Connect with us

Hi, what are you looking for?

Featured Opinion

Opinion | God sends us help; some of us mistakenly turn it away

What is striking, however, is how many people of deep faith refuse to wear masks or take the available vaccines for COVID.

Faith and COVID

Faith is important at all times, but especially in the world we live in today. Even if one doesn’t believe in a higher Being, what does one lose with a little prayer?

What is striking, however, is how many people of deep faith refuse to wear masks or take the available vaccines for COVID.

Science has proved that masking and vaccines help prevent the virus. No, it’s not 100 percent. But the vast majority of people being hospitalized and dying right now of COVID are unvaccinated. Usually, their last words involve something like: “I waited too long,” or, “Please tell people to get vaccinated if they don’t want to end up like me.”

Stephen Harmon, 34, was a person of deep faith. A member of the Hillsong megachurch in Southern California, Harmon refused to get vaccinated. He believed his faith would protect him.

After Harmon came down with the virus and was hospitalized, he still felt his faith would protect him. He resisted, until it was too late, being intubated. After finally dropping resistance to the ventilator, he received one but died later the same day in July.

Ironically, or awfully, Harmon and other people of deep faith’s deaths so remind me of this humorous story about a man who is going to drown in Hurricane Katrina. Though offered lots of help – helicopters, boats, life vests – he refuses, declaring his Lord would save him.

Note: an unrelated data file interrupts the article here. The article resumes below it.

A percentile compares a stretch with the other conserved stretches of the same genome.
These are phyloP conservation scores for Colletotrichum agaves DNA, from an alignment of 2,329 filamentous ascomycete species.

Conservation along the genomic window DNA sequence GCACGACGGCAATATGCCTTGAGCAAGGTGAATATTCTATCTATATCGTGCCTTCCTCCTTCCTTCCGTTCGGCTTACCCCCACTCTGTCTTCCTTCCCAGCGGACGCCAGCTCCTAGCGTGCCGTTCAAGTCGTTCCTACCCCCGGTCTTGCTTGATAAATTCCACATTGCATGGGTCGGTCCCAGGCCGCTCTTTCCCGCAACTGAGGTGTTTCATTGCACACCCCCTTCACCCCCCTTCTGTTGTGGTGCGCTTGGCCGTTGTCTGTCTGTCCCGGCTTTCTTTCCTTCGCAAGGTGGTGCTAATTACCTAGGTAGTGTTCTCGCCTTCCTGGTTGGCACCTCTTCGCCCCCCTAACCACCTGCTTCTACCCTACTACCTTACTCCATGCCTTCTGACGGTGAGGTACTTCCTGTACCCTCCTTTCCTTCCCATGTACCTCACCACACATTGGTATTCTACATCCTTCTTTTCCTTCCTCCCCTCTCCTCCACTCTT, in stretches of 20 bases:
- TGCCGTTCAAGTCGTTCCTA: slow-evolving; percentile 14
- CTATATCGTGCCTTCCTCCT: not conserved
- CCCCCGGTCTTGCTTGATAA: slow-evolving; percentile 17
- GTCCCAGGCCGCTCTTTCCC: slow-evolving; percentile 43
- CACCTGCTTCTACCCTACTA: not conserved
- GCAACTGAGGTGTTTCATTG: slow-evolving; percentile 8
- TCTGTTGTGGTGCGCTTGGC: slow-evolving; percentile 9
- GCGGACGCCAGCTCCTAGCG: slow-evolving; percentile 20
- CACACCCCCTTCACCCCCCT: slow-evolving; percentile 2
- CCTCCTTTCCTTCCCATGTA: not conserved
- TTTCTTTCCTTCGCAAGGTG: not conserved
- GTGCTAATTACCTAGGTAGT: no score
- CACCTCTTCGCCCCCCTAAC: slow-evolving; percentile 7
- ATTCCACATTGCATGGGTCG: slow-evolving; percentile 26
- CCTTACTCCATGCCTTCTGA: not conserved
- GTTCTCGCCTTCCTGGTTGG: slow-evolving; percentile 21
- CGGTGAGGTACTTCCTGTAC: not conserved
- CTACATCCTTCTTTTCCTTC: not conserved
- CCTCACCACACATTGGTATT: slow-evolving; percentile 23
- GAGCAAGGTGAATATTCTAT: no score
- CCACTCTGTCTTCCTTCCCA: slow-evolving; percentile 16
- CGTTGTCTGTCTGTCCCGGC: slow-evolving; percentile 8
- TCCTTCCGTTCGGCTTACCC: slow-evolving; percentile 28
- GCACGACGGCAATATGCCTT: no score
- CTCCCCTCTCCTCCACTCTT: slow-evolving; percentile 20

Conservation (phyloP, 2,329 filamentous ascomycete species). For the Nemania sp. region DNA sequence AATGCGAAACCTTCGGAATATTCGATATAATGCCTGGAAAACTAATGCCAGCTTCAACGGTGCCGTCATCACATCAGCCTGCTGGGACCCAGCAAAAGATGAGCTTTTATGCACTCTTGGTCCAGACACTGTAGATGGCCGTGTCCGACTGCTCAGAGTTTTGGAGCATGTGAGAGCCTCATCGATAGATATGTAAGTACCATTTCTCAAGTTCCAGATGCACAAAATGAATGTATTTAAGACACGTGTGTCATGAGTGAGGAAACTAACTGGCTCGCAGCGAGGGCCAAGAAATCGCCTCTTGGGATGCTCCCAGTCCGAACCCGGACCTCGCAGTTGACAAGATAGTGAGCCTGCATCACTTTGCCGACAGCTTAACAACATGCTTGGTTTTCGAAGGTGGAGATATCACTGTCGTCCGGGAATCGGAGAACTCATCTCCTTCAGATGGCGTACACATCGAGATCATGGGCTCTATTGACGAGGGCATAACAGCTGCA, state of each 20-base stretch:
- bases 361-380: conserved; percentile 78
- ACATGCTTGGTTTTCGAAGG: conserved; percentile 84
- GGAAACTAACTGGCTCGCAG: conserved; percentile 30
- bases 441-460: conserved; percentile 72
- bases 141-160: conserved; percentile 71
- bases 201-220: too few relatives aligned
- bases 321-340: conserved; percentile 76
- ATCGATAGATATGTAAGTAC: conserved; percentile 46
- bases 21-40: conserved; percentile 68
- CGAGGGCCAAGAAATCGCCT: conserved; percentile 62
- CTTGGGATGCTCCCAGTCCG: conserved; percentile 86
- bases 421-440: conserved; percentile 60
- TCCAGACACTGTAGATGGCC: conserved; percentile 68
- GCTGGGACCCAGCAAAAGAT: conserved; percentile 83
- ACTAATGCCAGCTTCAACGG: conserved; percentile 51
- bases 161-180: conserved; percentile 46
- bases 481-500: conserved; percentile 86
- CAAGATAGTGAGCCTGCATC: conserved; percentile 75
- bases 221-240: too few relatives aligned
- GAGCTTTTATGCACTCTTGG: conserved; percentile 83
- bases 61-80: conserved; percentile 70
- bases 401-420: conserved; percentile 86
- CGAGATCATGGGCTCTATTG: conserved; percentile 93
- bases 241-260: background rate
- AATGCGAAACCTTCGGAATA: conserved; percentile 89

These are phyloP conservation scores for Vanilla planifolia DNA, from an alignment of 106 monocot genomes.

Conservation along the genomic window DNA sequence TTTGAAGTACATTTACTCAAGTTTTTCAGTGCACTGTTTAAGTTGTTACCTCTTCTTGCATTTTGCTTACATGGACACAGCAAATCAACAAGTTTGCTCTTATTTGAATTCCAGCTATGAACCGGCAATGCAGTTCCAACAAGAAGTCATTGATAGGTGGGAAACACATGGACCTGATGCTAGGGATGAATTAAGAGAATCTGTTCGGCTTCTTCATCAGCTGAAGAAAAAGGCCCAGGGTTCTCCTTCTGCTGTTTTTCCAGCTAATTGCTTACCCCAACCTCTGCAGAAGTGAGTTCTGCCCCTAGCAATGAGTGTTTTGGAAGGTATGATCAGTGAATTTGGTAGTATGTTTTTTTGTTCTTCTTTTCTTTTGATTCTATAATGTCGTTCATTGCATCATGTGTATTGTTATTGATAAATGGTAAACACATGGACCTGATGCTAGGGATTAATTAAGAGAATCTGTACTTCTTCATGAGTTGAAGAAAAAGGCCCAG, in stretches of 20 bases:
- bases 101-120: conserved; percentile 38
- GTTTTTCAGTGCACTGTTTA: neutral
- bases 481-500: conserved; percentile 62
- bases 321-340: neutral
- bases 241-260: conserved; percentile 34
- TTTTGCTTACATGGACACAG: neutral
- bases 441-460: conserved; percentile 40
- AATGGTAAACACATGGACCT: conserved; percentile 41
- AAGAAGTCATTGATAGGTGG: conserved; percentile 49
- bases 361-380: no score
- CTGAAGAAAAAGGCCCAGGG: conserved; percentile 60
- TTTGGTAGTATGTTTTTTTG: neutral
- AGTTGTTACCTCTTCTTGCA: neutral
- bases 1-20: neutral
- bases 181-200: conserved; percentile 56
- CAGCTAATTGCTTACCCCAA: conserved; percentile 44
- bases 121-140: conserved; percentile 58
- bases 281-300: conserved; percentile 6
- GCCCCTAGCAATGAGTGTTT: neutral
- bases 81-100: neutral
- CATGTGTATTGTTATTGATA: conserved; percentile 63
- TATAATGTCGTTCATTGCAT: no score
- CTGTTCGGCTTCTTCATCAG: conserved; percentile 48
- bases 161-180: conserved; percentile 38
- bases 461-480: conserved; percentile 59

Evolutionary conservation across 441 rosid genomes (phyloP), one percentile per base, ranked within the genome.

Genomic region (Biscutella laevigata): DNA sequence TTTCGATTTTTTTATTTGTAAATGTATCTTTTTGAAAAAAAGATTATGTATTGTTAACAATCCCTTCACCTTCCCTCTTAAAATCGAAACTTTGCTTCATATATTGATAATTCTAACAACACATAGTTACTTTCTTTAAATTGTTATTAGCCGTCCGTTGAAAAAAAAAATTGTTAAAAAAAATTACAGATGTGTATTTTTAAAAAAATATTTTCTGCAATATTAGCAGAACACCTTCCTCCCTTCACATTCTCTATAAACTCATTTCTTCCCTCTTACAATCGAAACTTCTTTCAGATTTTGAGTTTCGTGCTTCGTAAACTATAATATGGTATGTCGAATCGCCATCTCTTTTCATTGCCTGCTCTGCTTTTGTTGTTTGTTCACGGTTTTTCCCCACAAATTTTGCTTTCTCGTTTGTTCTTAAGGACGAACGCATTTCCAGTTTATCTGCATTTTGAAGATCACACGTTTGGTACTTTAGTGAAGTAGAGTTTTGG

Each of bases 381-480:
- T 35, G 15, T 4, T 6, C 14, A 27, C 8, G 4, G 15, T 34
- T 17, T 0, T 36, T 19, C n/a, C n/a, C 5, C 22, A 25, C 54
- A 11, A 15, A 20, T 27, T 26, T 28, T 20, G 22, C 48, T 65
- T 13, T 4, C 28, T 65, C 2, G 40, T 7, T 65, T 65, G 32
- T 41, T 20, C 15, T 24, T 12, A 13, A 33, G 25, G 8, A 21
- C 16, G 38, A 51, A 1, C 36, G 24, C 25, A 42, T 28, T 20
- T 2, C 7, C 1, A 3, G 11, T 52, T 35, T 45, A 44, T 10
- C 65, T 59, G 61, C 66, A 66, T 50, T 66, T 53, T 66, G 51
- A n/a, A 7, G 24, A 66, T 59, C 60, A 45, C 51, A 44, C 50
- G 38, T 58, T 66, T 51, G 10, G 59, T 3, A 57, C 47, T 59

Harmon believed his faith would save him. But one wonders exactly what that save would look like. Would Jesus pop down from the clouds and swoop him up? Was the Heavenly Father going to touch Harmon and instantly cure him?

Advertisement. Scroll to continue reading.

Of course not. We don’t see that, and God doesn’t work like that.

Who knows what happened after Harmon’s death. Let’s hope he landed at the Pearly Gates.

But surely there would be questions from Harmon.

“Jesus, I believed in you and that you would save me. I had faith that you would do something to help me. Why did you let me down?”

I don’t want to speak for Jesus, but here’s what a reply might look like: “What do you mean, Mr. Harmon. I sent sanitizing wipes. I sent masks. I sent a variety of vaccines. I sent you plenty of help.”

In stark awareness, Mr. Harmon bows his head.

But see, we have free will where God is concerned. We can decide to believe, or not. We can decide to follow the common sense that God gave us, or not. We can ignore the science, and depend only on our faith, though the science is sanctioned by God. We can refuse the help of our gods, whomever they are to our particular culture, and the result will often be the same.

Advertisement. Scroll to continue reading.

Check out the science, not Facebook. Investigate what studies show about masks and hand-washing, and socially distancing and, perhaps, most important, the vaccines.

For people of faith, God is there to help. We just have to recognize that help and use it. And the same holds true for people who don’t believe. God’s tools are there for all of us. Including prayer. Of course, prayer.

If we don’t use them, then we’re ignoring our God.

Joey Kennedy, a Pulitzer Prize winner, writes a column each week for Alabama Political Reporter. Email: [email protected].

Joey Kennedy, a Pulitzer Prize winner, writes a column each week for the Alabama Political Reporter. You can email him at [email protected] or follow him on Twitter.

More from APR


A variety of medical experts, including at UAB, have published statistics that show masks were an effective way to prevent the COVID-19 transmission.


Only three states have a higher disease frequency and mortality rate than Alabama, and just two states have a lower life expectancy.


Marrazzo will have her work cut out for her, as the COVID-19 pandemic put prior director Anthony Fauci under a microscope.


The bill strengthens a patient’s rights by allowing their family members to be present in a hospital room.